In the middle of the Downs is the Weald, another Old English word, means ‘forest’ (but it’s not, as you might expect, the related to the word ‘wood’). Most of it was cut down thousands of years ago, but the word “Weald” is still used to describe the area and is incorporated into many local placenames. It must have been a hell of a thing.

All of that was a completely unnecessary setup for this lovely view Uncle B shot this weekend (he’s got a little point-and-shoot camera that does especially good panoramas). It was kind of on the edge of the North Downs, looking due West across the Weald.

The way these country lanes work, there are hedges on either side. Sometimes you can drive for a very long time and see nothing but hedge. And then there’ll be a gate or a break and suddenly — a view! We stop and gawp at this one every year.

You probably have to be there.

July 19, 2016 — 8:24 pm
Comments: 11

Uneasy lies the head that wears the goose

Shhhhh…Gromulin is on vacation this week and we’ve promised not to harsh his mellow with current events and filthy politics.

And so I give you: the Goose Master.

It was a three fete weekend, and the last of the three was in a village noted for its flock of geese. They peck around the village green and occasionally impede traffic and somehow have managed to avoid Meester Fox all these years. Or, at least, made babies quicker than he can eat them.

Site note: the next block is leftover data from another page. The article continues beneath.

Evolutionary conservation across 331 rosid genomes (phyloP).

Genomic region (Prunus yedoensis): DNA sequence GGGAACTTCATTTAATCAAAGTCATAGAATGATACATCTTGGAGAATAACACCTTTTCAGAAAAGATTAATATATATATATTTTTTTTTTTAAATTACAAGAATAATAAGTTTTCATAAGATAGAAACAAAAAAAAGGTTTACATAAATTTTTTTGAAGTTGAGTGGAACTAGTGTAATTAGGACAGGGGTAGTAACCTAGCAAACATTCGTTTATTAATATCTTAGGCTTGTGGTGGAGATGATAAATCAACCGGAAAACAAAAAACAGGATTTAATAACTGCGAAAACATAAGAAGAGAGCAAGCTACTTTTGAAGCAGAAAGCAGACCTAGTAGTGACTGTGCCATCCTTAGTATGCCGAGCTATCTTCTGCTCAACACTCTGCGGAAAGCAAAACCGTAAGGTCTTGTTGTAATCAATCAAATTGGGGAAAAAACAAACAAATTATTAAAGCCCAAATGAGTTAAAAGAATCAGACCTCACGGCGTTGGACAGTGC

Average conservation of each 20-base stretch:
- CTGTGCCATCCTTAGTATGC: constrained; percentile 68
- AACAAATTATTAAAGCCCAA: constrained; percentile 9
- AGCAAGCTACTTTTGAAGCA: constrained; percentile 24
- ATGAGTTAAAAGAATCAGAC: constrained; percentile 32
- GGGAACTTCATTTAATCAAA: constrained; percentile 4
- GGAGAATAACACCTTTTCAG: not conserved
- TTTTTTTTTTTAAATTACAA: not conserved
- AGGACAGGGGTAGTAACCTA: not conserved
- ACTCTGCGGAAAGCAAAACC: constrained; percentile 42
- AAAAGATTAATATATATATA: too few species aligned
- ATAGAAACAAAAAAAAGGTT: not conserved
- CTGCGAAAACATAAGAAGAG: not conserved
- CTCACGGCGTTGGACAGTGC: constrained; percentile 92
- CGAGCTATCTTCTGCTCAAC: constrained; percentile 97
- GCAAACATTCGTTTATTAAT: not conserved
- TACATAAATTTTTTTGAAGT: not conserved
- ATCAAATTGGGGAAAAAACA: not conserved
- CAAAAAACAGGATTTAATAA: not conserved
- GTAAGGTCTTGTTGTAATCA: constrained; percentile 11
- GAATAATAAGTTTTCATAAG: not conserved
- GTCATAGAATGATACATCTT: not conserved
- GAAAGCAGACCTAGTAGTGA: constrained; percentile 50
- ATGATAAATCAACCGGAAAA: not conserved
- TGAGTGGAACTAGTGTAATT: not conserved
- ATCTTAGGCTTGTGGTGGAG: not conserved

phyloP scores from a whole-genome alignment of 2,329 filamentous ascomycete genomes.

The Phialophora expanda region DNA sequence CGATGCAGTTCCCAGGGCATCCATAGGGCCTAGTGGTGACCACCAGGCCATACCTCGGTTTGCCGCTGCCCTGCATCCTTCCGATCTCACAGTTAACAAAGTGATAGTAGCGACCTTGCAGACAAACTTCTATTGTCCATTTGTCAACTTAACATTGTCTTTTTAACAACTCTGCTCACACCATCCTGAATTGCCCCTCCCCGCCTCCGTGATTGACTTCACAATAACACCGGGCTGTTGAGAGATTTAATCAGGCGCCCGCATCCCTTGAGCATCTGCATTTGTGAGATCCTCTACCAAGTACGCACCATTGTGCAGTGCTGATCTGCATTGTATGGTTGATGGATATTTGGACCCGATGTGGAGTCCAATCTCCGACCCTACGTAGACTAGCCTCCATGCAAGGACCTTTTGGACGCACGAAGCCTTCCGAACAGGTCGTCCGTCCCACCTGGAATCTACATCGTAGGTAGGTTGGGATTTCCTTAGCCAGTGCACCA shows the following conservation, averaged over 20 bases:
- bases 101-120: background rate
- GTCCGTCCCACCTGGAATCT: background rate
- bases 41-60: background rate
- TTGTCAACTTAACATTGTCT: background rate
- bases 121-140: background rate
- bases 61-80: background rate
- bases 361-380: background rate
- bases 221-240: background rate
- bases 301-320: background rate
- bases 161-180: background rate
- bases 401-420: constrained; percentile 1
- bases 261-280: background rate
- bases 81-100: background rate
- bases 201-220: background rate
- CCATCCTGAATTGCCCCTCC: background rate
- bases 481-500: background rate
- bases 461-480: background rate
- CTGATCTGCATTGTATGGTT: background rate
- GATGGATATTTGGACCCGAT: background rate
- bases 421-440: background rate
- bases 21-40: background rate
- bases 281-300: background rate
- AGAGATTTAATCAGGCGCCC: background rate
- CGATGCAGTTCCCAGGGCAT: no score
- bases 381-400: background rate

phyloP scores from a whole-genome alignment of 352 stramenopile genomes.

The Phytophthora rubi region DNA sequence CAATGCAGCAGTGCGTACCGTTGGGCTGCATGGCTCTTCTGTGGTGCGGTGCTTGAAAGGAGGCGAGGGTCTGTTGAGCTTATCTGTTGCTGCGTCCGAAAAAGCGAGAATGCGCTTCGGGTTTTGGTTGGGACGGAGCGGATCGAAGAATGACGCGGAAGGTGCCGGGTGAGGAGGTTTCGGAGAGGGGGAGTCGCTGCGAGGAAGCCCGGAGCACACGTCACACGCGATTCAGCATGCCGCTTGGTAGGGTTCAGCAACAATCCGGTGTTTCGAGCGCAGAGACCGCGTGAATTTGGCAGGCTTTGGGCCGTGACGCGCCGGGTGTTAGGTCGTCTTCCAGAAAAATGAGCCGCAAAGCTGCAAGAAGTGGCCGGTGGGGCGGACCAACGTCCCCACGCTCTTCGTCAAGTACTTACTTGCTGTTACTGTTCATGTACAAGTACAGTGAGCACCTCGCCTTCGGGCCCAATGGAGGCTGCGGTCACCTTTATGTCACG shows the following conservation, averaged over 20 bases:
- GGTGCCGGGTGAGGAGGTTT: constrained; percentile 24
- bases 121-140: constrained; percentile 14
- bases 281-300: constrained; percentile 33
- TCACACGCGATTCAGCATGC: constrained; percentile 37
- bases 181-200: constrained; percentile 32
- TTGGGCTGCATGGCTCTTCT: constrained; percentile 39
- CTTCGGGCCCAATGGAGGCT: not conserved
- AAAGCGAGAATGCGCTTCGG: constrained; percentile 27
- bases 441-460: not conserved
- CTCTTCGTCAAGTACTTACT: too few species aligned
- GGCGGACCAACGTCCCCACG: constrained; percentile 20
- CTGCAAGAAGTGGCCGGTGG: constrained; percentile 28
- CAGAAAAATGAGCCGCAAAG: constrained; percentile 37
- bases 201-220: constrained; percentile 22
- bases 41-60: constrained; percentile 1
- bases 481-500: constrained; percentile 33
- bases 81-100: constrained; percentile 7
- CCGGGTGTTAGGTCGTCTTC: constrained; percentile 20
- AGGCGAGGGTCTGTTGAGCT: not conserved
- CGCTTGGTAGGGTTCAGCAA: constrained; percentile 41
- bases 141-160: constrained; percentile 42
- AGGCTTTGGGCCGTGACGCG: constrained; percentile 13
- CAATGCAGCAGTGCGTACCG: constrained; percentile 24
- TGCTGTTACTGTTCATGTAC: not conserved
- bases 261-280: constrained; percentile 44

The highlight of this village fate is therefore naturally goose-related. To wit, goose-shit bingo. They don’t call it that. I’m not sure what they call it. We used to do something similar with cows back in Rhode Island, but a goose is more exciting as it generally shits itself shortly after being placed in the arena.

Mark the field off in a grid, sell grid positions, release the goose, the square he poops in first is the winner.


But this grid has upwards of a thousand positions, I heard someone say, and the prize is the not inconsiderable sum of £500. Serious bidness.

So enter the Goose Master, whose word is law. That’s him. In the hat. With the goose on it.

It’s more exciting than it sounds, at least the first-catch-your-goose phase. They aren’t tame. The poor goose always looks completely gobsmacked to find itself in an arena ringed with clapping humans.

And it shits almost immediately.

But that doesn’t necessarily count — only the first whole and proper poop counts, not some panicked half-hearted evacuation. This year, the poop fell across grid lines and the prize was split.

And a lovely weekend we had for it, too. We’re having a spell of warm weather (at last! We had the heat on repeatedly in June and early July). In a little while, we’re going to crack open a bottle of wine and sit outside under the stars. We can see the Milky Way out where we are.

*raises a glass to Grom*

July 18, 2016 — 8:49 pm
Comments: 9